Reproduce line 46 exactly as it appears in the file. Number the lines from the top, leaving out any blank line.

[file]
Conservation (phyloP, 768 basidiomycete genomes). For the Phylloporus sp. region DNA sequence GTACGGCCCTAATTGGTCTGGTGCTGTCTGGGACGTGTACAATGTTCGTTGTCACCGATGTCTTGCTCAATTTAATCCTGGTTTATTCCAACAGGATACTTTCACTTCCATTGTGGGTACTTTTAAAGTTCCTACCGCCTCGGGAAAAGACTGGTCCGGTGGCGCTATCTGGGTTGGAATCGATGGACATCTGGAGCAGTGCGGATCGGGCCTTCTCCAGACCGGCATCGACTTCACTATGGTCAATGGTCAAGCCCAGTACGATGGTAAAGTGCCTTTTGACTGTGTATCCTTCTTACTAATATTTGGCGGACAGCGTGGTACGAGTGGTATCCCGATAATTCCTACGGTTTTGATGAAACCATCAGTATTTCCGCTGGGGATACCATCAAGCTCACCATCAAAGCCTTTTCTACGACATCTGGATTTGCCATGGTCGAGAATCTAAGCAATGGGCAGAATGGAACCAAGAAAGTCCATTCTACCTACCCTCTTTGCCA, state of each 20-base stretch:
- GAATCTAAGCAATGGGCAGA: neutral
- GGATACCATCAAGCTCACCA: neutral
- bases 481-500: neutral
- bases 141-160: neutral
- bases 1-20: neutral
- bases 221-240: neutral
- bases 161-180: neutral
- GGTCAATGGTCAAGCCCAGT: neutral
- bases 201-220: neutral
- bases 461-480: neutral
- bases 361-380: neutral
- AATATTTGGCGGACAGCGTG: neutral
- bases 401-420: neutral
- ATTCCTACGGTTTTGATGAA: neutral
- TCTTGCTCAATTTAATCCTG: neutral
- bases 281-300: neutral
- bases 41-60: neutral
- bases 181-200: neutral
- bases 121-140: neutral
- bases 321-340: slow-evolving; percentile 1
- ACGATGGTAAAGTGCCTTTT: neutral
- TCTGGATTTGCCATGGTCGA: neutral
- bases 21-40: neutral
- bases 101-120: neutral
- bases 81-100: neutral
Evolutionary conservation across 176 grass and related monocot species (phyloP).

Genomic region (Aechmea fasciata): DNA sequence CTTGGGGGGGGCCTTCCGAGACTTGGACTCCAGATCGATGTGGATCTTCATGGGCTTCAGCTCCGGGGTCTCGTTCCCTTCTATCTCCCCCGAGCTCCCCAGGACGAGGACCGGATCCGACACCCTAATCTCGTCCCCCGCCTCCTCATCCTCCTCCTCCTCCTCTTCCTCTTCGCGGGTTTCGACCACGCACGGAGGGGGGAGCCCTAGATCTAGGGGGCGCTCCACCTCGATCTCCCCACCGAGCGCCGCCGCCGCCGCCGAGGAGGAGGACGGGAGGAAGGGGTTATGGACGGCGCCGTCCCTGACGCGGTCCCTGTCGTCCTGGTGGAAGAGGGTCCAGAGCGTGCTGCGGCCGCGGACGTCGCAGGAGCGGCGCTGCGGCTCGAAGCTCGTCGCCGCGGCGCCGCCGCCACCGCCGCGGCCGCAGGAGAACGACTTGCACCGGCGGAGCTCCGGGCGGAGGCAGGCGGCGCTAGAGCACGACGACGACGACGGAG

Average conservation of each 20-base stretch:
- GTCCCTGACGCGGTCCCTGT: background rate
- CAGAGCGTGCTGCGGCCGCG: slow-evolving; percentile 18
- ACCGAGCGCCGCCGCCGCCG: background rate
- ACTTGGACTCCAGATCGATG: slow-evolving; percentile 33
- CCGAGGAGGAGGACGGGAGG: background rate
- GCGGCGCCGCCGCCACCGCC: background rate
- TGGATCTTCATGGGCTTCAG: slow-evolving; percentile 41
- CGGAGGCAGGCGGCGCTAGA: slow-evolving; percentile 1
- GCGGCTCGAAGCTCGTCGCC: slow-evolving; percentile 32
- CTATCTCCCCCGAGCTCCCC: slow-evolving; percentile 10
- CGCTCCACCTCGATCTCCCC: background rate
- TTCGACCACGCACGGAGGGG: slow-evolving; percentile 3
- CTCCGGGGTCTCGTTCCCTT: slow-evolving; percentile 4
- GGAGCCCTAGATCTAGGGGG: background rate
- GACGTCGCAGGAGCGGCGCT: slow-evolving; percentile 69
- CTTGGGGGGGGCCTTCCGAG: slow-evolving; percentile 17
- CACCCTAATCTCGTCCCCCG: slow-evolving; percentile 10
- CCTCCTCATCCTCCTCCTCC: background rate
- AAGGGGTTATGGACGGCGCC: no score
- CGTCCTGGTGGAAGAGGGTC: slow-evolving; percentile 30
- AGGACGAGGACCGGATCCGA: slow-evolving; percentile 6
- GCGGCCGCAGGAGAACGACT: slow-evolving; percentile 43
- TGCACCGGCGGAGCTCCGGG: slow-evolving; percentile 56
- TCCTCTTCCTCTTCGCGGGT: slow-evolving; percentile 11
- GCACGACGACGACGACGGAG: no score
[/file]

- CACCCTAATCTCGTCCCCCG: slow-evolving; percentile 10